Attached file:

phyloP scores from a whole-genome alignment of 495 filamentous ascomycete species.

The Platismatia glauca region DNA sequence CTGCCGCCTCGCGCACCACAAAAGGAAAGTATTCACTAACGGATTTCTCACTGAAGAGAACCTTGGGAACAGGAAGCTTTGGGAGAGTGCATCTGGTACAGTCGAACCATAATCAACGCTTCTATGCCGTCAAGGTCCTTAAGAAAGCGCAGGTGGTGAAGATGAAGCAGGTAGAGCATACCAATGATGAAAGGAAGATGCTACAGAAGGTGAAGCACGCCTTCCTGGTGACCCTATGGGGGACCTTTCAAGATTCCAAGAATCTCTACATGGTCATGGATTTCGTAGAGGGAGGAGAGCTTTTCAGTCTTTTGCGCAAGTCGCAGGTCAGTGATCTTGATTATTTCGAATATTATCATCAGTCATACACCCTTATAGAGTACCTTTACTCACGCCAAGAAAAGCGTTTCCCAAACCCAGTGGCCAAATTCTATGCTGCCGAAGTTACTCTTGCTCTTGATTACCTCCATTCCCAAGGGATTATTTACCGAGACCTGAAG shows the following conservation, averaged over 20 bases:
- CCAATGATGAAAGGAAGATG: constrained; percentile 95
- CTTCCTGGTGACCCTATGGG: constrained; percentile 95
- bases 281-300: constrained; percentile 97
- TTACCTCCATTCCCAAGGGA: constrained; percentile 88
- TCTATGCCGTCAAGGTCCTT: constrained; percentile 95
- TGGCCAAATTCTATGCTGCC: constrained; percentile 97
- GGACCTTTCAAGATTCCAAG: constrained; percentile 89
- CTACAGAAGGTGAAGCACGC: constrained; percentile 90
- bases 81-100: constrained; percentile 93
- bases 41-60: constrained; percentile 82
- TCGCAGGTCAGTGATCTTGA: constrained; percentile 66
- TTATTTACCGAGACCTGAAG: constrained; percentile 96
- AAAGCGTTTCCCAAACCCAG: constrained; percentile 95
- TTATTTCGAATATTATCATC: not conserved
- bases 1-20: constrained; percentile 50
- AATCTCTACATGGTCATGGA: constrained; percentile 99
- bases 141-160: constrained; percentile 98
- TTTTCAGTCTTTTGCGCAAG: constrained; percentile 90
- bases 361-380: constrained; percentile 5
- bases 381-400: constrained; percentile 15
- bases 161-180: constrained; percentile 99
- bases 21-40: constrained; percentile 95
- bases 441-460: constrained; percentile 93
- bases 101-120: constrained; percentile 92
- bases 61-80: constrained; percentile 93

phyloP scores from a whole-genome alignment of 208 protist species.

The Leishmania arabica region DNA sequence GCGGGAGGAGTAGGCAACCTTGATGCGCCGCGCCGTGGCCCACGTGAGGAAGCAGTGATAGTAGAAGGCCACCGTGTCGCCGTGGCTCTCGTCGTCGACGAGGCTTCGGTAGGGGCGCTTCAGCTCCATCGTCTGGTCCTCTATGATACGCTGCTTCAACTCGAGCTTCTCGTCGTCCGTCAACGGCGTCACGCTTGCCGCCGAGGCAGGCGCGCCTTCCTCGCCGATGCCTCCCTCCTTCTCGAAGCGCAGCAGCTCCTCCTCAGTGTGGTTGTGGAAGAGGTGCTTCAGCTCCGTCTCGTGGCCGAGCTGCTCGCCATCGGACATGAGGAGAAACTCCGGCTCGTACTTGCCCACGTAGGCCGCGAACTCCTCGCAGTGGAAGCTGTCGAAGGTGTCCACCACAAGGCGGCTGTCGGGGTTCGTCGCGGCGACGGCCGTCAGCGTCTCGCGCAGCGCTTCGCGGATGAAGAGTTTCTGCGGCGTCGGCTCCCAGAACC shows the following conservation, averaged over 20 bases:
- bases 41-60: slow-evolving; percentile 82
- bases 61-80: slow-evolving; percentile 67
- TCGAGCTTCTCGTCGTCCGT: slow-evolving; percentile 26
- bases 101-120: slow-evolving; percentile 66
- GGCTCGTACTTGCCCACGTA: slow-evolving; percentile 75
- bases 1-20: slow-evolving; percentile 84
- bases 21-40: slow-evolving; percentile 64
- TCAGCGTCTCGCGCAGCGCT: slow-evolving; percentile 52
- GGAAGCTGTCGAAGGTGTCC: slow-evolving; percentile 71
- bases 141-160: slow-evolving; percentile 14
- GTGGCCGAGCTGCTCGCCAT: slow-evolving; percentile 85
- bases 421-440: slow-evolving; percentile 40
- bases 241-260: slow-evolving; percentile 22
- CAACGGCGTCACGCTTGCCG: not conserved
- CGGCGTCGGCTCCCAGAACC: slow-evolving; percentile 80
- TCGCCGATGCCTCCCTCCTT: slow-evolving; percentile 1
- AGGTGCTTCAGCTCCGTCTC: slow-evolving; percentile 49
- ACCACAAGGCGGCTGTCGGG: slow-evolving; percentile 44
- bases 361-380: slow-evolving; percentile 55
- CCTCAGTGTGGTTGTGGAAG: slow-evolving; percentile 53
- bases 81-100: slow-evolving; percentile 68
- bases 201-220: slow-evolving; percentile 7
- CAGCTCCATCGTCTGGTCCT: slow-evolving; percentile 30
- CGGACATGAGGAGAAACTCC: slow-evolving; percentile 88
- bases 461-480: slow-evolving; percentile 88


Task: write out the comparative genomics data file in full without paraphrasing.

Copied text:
phyloP scores from a whole-genome alignment of 495 filamentous ascomycete species.

The Platismatia glauca region DNA sequence CTGCCGCCTCGCGCACCACAAAAGGAAAGTATTCACTAACGGATTTCTCACTGAAGAGAACCTTGGGAACAGGAAGCTTTGGGAGAGTGCATCTGGTACAGTCGAACCATAATCAACGCTTCTATGCCGTCAAGGTCCTTAAGAAAGCGCAGGTGGTGAAGATGAAGCAGGTAGAGCATACCAATGATGAAAGGAAGATGCTACAGAAGGTGAAGCACGCCTTCCTGGTGACCCTATGGGGGACCTTTCAAGATTCCAAGAATCTCTACATGGTCATGGATTTCGTAGAGGGAGGAGAGCTTTTCAGTCTTTTGCGCAAGTCGCAGGTCAGTGATCTTGATTATTTCGAATATTATCATCAGTCATACACCCTTATAGAGTACCTTTACTCACGCCAAGAAAAGCGTTTCCCAAACCCAGTGGCCAAATTCTATGCTGCCGAAGTTACTCTTGCTCTTGATTACCTCCATTCCCAAGGGATTATTTACCGAGACCTGAAG shows the following conservation, averaged over 20 bases:
- CCAATGATGAAAGGAAGATG: constrained; percentile 95
- CTTCCTGGTGACCCTATGGG: constrained; percentile 95
- bases 281-300: constrained; percentile 97
- TTACCTCCATTCCCAAGGGA: constrained; percentile 88
- TCTATGCCGTCAAGGTCCTT: constrained; percentile 95
- TGGCCAAATTCTATGCTGCC: constrained; percentile 97
- GGACCTTTCAAGATTCCAAG: constrained; percentile 89
- CTACAGAAGGTGAAGCACGC: constrained; percentile 90
- bases 81-100: constrained; percentile 93
- bases 41-60: constrained; percentile 82
- TCGCAGGTCAGTGATCTTGA: constrained; percentile 66
- TTATTTACCGAGACCTGAAG: constrained; percentile 96
- AAAGCGTTTCCCAAACCCAG: constrained; percentile 95
- TTATTTCGAATATTATCATC: not conserved
- bases 1-20: constrained; percentile 50
- AATCTCTACATGGTCATGGA: constrained; percentile 99
- bases 141-160: constrained; percentile 98
- TTTTCAGTCTTTTGCGCAAG: constrained; percentile 90
- bases 361-380: constrained; percentile 5
- bases 381-400: constrained; percentile 15
- bases 161-180: constrained; percentile 99
- bases 21-40: constrained; percentile 95
- bases 441-460: constrained; percentile 93
- bases 101-120: constrained; percentile 92
- bases 61-80: constrained; percentile 93

phyloP scores from a whole-genome alignment of 208 protist species.

The Leishmania arabica region DNA sequence GCGGGAGGAGTAGGCAACCTTGATGCGCCGCGCCGTGGCCCACGTGAGGAAGCAGTGATAGTAGAAGGCCACCGTGTCGCCGTGGCTCTCGTCGTCGACGAGGCTTCGGTAGGGGCGCTTCAGCTCCATCGTCTGGTCCTCTATGATACGCTGCTTCAACTCGAGCTTCTCGTCGTCCGTCAACGGCGTCACGCTTGCCGCCGAGGCAGGCGCGCCTTCCTCGCCGATGCCTCCCTCCTTCTCGAAGCGCAGCAGCTCCTCCTCAGTGTGGTTGTGGAAGAGGTGCTTCAGCTCCGTCTCGTGGCCGAGCTGCTCGCCATCGGACATGAGGAGAAACTCCGGCTCGTACTTGCCCACGTAGGCCGCGAACTCCTCGCAGTGGAAGCTGTCGAAGGTGTCCACCACAAGGCGGCTGTCGGGGTTCGTCGCGGCGACGGCCGTCAGCGTCTCGCGCAGCGCTTCGCGGATGAAGAGTTTCTGCGGCGTCGGCTCCCAGAACC shows the following conservation, averaged over 20 bases:
- bases 41-60: slow-evolving; percentile 82
- bases 61-80: slow-evolving; percentile 67
- TCGAGCTTCTCGTCGTCCGT: slow-evolving; percentile 26
- bases 101-120: slow-evolving; percentile 66
- GGCTCGTACTTGCCCACGTA: slow-evolving; percentile 75
- bases 1-20: slow-evolving; percentile 84
- bases 21-40: slow-evolving; percentile 64
- TCAGCGTCTCGCGCAGCGCT: slow-evolving; percentile 52
- GGAAGCTGTCGAAGGTGTCC: slow-evolving; percentile 71
- bases 141-160: slow-evolving; percentile 14
- GTGGCCGAGCTGCTCGCCAT: slow-evolving; percentile 85
- bases 421-440: slow-evolving; percentile 40
- bases 241-260: slow-evolving; percentile 22
- CAACGGCGTCACGCTTGCCG: not conserved
- CGGCGTCGGCTCCCAGAACC: slow-evolving; percentile 80
- TCGCCGATGCCTCCCTCCTT: slow-evolving; percentile 1
- AGGTGCTTCAGCTCCGTCTC: slow-evolving; percentile 49
- ACCACAAGGCGGCTGTCGGG: slow-evolving; percentile 44
- bases 361-380: slow-evolving; percentile 55
- CCTCAGTGTGGTTGTGGAAG: slow-evolving; percentile 53
- bases 81-100: slow-evolving; percentile 68
- bases 201-220: slow-evolving; percentile 7
- CAGCTCCATCGTCTGGTCCT: slow-evolving; percentile 30
- CGGACATGAGGAGAAACTCC: slow-evolving; percentile 88
- bases 461-480: slow-evolving; percentile 88